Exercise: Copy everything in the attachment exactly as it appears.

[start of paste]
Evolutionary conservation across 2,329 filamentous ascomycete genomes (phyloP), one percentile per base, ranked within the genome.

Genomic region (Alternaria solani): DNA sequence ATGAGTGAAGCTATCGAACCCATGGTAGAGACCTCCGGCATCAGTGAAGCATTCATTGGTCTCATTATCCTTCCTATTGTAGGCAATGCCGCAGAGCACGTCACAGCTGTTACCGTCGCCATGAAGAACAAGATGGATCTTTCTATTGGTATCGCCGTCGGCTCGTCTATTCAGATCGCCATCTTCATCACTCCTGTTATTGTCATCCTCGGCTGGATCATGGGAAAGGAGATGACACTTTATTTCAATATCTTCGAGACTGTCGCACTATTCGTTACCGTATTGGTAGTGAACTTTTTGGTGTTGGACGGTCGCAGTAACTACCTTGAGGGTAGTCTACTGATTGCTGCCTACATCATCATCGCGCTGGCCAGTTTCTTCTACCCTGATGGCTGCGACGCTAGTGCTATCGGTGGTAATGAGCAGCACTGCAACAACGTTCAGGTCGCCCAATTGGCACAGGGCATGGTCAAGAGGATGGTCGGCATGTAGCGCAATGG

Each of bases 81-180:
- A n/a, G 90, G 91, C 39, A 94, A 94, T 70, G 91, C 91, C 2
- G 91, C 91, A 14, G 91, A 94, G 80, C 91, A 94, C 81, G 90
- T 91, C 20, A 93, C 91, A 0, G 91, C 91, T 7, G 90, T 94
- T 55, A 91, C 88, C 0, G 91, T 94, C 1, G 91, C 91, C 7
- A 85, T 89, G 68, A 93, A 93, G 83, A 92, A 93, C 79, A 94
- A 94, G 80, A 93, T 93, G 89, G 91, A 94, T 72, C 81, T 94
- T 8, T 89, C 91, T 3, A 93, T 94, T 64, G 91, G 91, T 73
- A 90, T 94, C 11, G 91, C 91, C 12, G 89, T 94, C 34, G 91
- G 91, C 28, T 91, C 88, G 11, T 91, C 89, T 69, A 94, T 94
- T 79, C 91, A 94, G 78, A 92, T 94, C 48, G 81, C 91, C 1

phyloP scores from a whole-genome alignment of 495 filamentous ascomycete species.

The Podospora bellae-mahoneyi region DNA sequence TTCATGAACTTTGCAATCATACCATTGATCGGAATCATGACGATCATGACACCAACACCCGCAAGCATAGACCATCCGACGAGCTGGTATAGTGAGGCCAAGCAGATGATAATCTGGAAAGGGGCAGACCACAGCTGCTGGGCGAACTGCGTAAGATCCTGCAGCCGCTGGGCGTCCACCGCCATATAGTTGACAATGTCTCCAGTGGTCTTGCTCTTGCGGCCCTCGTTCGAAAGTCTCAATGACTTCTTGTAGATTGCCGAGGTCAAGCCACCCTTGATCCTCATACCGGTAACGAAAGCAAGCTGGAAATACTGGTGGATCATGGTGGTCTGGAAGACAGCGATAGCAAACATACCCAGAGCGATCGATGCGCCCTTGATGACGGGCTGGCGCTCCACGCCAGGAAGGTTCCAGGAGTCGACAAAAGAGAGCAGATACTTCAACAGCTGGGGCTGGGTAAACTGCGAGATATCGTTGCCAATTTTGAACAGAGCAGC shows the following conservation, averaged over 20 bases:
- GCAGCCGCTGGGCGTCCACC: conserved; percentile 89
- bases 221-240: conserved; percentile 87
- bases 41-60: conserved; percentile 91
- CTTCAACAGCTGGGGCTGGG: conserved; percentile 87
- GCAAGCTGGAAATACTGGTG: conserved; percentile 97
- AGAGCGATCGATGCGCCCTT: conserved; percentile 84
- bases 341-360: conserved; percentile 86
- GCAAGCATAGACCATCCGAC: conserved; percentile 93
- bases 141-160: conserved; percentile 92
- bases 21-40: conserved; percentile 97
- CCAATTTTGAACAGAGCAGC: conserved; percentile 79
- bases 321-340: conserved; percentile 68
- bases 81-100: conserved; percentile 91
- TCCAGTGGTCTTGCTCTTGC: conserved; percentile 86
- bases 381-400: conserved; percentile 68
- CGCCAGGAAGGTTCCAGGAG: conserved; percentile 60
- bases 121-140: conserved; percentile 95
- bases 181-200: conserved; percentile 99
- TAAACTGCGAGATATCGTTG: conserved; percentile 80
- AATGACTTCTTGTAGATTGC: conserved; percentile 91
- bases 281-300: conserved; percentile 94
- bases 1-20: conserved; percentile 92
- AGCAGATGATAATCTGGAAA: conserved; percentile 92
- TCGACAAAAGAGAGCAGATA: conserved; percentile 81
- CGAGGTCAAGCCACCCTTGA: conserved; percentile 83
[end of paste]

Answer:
Evolutionary conservation across 2,329 filamentous ascomycete genomes (phyloP), one percentile per base, ranked within the genome.

Genomic region (Alternaria solani): DNA sequence ATGAGTGAAGCTATCGAACCCATGGTAGAGACCTCCGGCATCAGTGAAGCATTCATTGGTCTCATTATCCTTCCTATTGTAGGCAATGCCGCAGAGCACGTCACAGCTGTTACCGTCGCCATGAAGAACAAGATGGATCTTTCTATTGGTATCGCCGTCGGCTCGTCTATTCAGATCGCCATCTTCATCACTCCTGTTATTGTCATCCTCGGCTGGATCATGGGAAAGGAGATGACACTTTATTTCAATATCTTCGAGACTGTCGCACTATTCGTTACCGTATTGGTAGTGAACTTTTTGGTGTTGGACGGTCGCAGTAACTACCTTGAGGGTAGTCTACTGATTGCTGCCTACATCATCATCGCGCTGGCCAGTTTCTTCTACCCTGATGGCTGCGACGCTAGTGCTATCGGTGGTAATGAGCAGCACTGCAACAACGTTCAGGTCGCCCAATTGGCACAGGGCATGGTCAAGAGGATGGTCGGCATGTAGCGCAATGG

Each of bases 81-180:
- A n/a, G 90, G 91, C 39, A 94, A 94, T 70, G 91, C 91, C 2
- G 91, C 91, A 14, G 91, A 94, G 80, C 91, A 94, C 81, G 90
- T 91, C 20, A 93, C 91, A 0, G 91, C 91, T 7, G 90, T 94
- T 55, A 91, C 88, C 0, G 91, T 94, C 1, G 91, C 91, C 7
- A 85, T 89, G 68, A 93, A 93, G 83, A 92, A 93, C 79, A 94
- A 94, G 80, A 93, T 93, G 89, G 91, A 94, T 72, C 81, T 94
- T 8, T 89, C 91, T 3, A 93, T 94, T 64, G 91, G 91, T 73
- A 90, T 94, C 11, G 91, C 91, C 12, G 89, T 94, C 34, G 91
- G 91, C 28, T 91, C 88, G 11, T 91, C 89, T 69, A 94, T 94
- T 79, C 91, A 94, G 78, A 92, T 94, C 48, G 81, C 91, C 1

phyloP scores from a whole-genome alignment of 495 filamentous ascomycete species.

The Podospora bellae-mahoneyi region DNA sequence TTCATGAACTTTGCAATCATACCATTGATCGGAATCATGACGATCATGACACCAACACCCGCAAGCATAGACCATCCGACGAGCTGGTATAGTGAGGCCAAGCAGATGATAATCTGGAAAGGGGCAGACCACAGCTGCTGGGCGAACTGCGTAAGATCCTGCAGCCGCTGGGCGTCCACCGCCATATAGTTGACAATGTCTCCAGTGGTCTTGCTCTTGCGGCCCTCGTTCGAAAGTCTCAATGACTTCTTGTAGATTGCCGAGGTCAAGCCACCCTTGATCCTCATACCGGTAACGAAAGCAAGCTGGAAATACTGGTGGATCATGGTGGTCTGGAAGACAGCGATAGCAAACATACCCAGAGCGATCGATGCGCCCTTGATGACGGGCTGGCGCTCCACGCCAGGAAGGTTCCAGGAGTCGACAAAAGAGAGCAGATACTTCAACAGCTGGGGCTGGGTAAACTGCGAGATATCGTTGCCAATTTTGAACAGAGCAGC shows the following conservation, averaged over 20 bases:
- GCAGCCGCTGGGCGTCCACC: conserved; percentile 89
- bases 221-240: conserved; percentile 87
- bases 41-60: conserved; percentile 91
- CTTCAACAGCTGGGGCTGGG: conserved; percentile 87
- GCAAGCTGGAAATACTGGTG: conserved; percentile 97
- AGAGCGATCGATGCGCCCTT: conserved; percentile 84
- bases 341-360: conserved; percentile 86
- GCAAGCATAGACCATCCGAC: conserved; percentile 93
- bases 141-160: conserved; percentile 92
- bases 21-40: conserved; percentile 97
- CCAATTTTGAACAGAGCAGC: conserved; percentile 79
- bases 321-340: conserved; percentile 68
- bases 81-100: conserved; percentile 91
- TCCAGTGGTCTTGCTCTTGC: conserved; percentile 86
- bases 381-400: conserved; percentile 68
- CGCCAGGAAGGTTCCAGGAG: conserved; percentile 60
- bases 121-140: conserved; percentile 95
- bases 181-200: conserved; percentile 99
- TAAACTGCGAGATATCGTTG: conserved; percentile 80
- AATGACTTCTTGTAGATTGC: conserved; percentile 91
- bases 281-300: conserved; percentile 94
- bases 1-20: conserved; percentile 92
- AGCAGATGATAATCTGGAAA: conserved; percentile 92
- TCGACAAAAGAGAGCAGATA: conserved; percentile 81
- CGAGGTCAAGCCACCCTTGA: conserved; percentile 83